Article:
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So many earls of this race have been summoned up that we hardly like to stretch out the line to the crack of doom,' and introduce another, the last-save for the sake of an interview he seems to have enjoyed with her ancient ladyship. James, the heir of Garrett, was detained a prisoner in the Tower until the year 1600, when a formidable rebellion was raging in his native country. The leadership of the broken clan had been assumed by a Sugaun Iarla, or Earl of Straw, now become the most mightie and potent Geraldine of any of his line, having 8000 well-armed men' in the field. The young Lord was sent over, in the expectation that his father's followers would rally round him-a hope which was disappointed directly he attended a Protestant house of worship! On his landing at Youghal, however, he was received with acclamations, and, he writes, had like to be overthrown with the kisses of old calleaks' (hags). Among that throng of affectionate enthusiasts the active Dowager of Desmond, now verging on seven score, peradventure was foremost.

The proof of our heroine's espousal in England' is but slight. The descendants of the conquerors of Ireland had so far degenerated' by the beginning of the 16th century, as to have


adopted the Gaelic tongue, so that it was unusual to find even the nobility speaking English. As the latter was used by her husband and his brother, it may be inferred that they had been educated in England. Her own brother, Gerald, Lord of Decies, 'a very strong man in his country,' which he had probably never quitted, could not join in the wild Welshman's boast to Hotspur

'I can speak English, lord, as well as you,

For I was trained up in the English court.'

'Great was the credit of the Geraldines ever when the house of York prospered,' writes the chronicler, for which cause the Erle of Desmond (Thomas, 8th peer) remained manie yeres Deputie Lieutenant to George, Duke of Clarence.' False, fleeting, perjured Clarence, the second son of Richard of York, had been born in Dublin Castle, whilst his father was viceroy. This Earl's father was sponsor at Clarence's christening, and was thus bound to the prince in a tie of religious relationship considered sacred with the natives. Such was the zeal of the Geraldine lords for the white rose, that one of them, when chancellor, resigned office to lead the clansmen to the battle of Stoke, where they fought bravely enough for the impostor Simnel. But when Warbeck(whose impostorship is another theme for historic doubts)-appeared, the discomfiture of his predecessor had cooled the courage of Desmond and Kildare-at that time co-managers of the theatre on which masked princes entered, but who soon after, their vizards being taken off, were expulsed the stage.' The bald' knight's father (Thomas, 8th Earl) returned to Ireland, in 1464, ‘from the King of England's house,' say the simple annals, as LordLieutenant, and got many gifts from the King.' He was commended for his 'politique wit, rule, manhode, and wysdome,' in an address to the Crown, in which an humble Parliament 'prayed that his Highness would hold the lord deputie tenderlie in remembrance.' In this high post he continued for three years, when he was suddenly superseded and beheaded at Drogheda by Tiptoft, Earl of Worcester.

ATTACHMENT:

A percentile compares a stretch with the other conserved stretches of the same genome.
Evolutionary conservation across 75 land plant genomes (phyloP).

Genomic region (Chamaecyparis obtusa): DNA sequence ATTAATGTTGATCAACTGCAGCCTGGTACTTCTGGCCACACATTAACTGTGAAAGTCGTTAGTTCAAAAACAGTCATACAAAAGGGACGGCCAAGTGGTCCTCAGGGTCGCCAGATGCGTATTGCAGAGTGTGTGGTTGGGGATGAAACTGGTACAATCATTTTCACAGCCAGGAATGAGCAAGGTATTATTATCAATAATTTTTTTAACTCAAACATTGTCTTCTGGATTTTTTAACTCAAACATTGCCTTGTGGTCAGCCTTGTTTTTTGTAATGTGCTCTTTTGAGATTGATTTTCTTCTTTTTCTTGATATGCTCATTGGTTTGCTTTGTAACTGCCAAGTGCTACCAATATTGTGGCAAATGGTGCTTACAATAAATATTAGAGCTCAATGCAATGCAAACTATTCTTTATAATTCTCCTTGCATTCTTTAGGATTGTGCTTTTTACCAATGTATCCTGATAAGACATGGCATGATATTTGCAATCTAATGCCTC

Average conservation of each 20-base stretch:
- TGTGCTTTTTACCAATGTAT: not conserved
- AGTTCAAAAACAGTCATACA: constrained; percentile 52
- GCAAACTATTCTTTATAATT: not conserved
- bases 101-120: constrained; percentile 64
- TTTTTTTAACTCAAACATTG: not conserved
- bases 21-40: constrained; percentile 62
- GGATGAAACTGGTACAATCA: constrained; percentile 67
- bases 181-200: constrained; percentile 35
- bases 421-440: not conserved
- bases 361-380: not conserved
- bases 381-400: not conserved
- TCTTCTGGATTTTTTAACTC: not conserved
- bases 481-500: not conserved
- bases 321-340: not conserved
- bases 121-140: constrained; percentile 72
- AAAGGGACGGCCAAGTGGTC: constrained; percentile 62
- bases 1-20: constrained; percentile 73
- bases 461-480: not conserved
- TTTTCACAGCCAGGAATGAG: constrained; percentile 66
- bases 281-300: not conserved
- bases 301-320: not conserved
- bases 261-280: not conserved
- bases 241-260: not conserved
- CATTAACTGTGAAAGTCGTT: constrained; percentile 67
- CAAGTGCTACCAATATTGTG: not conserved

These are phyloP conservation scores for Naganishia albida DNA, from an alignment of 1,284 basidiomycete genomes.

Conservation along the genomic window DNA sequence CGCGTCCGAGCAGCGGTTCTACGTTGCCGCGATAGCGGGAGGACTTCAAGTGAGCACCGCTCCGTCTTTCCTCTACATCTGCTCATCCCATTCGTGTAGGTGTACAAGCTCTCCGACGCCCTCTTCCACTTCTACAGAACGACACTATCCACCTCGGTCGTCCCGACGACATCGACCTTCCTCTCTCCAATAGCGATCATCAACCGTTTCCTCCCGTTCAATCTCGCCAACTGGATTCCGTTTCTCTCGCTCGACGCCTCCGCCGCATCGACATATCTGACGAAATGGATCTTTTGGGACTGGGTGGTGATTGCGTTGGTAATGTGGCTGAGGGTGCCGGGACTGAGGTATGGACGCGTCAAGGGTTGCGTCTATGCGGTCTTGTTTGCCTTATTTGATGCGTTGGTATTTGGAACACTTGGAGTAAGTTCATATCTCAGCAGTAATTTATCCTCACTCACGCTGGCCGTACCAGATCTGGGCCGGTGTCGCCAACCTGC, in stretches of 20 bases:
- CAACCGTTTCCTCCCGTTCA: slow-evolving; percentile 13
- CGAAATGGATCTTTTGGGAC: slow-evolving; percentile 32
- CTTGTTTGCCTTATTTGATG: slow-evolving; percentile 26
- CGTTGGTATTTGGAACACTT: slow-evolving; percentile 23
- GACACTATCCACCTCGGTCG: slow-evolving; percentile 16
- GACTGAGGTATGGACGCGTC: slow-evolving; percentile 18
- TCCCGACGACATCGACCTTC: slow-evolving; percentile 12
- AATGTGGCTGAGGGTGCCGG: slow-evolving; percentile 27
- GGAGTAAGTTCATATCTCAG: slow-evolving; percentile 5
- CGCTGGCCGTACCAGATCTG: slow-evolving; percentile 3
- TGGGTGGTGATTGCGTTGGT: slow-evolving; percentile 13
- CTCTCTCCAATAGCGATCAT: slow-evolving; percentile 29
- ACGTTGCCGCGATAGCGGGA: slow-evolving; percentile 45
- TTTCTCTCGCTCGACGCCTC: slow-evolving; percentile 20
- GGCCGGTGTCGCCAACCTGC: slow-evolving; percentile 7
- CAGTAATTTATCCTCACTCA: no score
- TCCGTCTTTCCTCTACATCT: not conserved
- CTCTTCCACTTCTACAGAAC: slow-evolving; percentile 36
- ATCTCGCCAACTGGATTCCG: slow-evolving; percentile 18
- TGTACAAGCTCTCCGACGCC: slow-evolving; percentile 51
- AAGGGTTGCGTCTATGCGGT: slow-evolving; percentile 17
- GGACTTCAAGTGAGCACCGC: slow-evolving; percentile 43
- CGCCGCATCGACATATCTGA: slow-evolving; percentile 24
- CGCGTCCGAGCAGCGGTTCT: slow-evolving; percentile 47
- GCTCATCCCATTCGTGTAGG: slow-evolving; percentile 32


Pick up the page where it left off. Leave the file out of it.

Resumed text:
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The tragic fate of their great ancestor, that Ormonde alludes to as so rankling in the memory of the later Desmonians, arose (according to the legend) from the resentment of the Queen of Edward IV. The Earl, writes O'Daly, was beloved by Edward, for, during the sanguinary contest between the rival houses, he had fought in many battles abreast with the victor. He, however, had advised his sovereign not to marry the beautiful widow, the Lady Elizabeth Wydville. The King espoused her clandestinely, and the union was avowed about the time that Edward appointed his companion in arms to the govern


ment of Ireland. During some bitter altercation with his Queen, he afterwards significantly said, that had he hearkened to his cousin Desmond's advice her insolent spirit would have been humbled.' To this tradition a new feature is added by the Inquisitor ;—that the King, before dismissing his friend, entreated him to say whether he saw aught in his administration prejudicial to his people; the Earl candidly assured him that he knew of nothing, save the marriage recently contracted: wherefore,' he continued, 'I think you would do well in divorcing the present queen, and forming an alliance with some powerful foreign princess.' This version may be credited, agreeing well with the national usage of repudiation, and accounting better for the issue. Whatever was the advice, it was subsequently elicited by the Queen, the King deeming the Viceroy of Ireland safe from her anger: but, in the course of time, she obtained the removal of the obnoxious counsellor, and had Worcester substituted in his place; soon after whose arrival an act was passed attainting the Earls of Desmond and Kildare for 'alliance, fosterage, et alterage avecq les Irois ennemis du Roy, comme en donnant à eux chevaulx et harneis et armors, et supportant eux envers les foialx sujects du Roy.'

The gravamen of the charge is overlooked by the historians Leland and Moore, who defend the unfortunate viceroy, each more suo; the latter asserting that the Desmonds had hitherto been disposed to uphold the authority of the Crown in their remote province, and enabled to do so chiefly by the connexions they formed with Irish ladies! It is alleged that the Queen obtained the privy signet by stealth, and herself affixed the seal to the order for the Earl's decapitation: and that Worcester, who laid claim to some of his estates, instantly acted upon this warrant. Desmond's brother, his five sons (who were then but youths) and all his kindred, comprising the principal families of the south, instantly revolted, devastated the country about them, and marched with banners displayed upon the capital. Lord Kildare boldly repaired to the King, was so favourably heard that he received a pardon, and, the same obsequious parliament reversing his attainder, was appointed to supersede Tiptoft! When the latter, on his recall, produced the warrant, Edward IV. was so exasperated that the Queen was compelled to fly to an asylum for safety. Worcester afterwards suffered by the same sentence he had executed upon Desmond—a fact related with much satisfaction by the Celtic annalists, who record that 'the Earl of Warwick and the Duke of Clarence cut into quarters the wreck of the maledictions of the men of Ireland-the Saxon justiciary.' Walpole, in a memoir of that nobleman (the paragon in learning and patron of Caxton), states that he was accused of cruelty in his government, and especially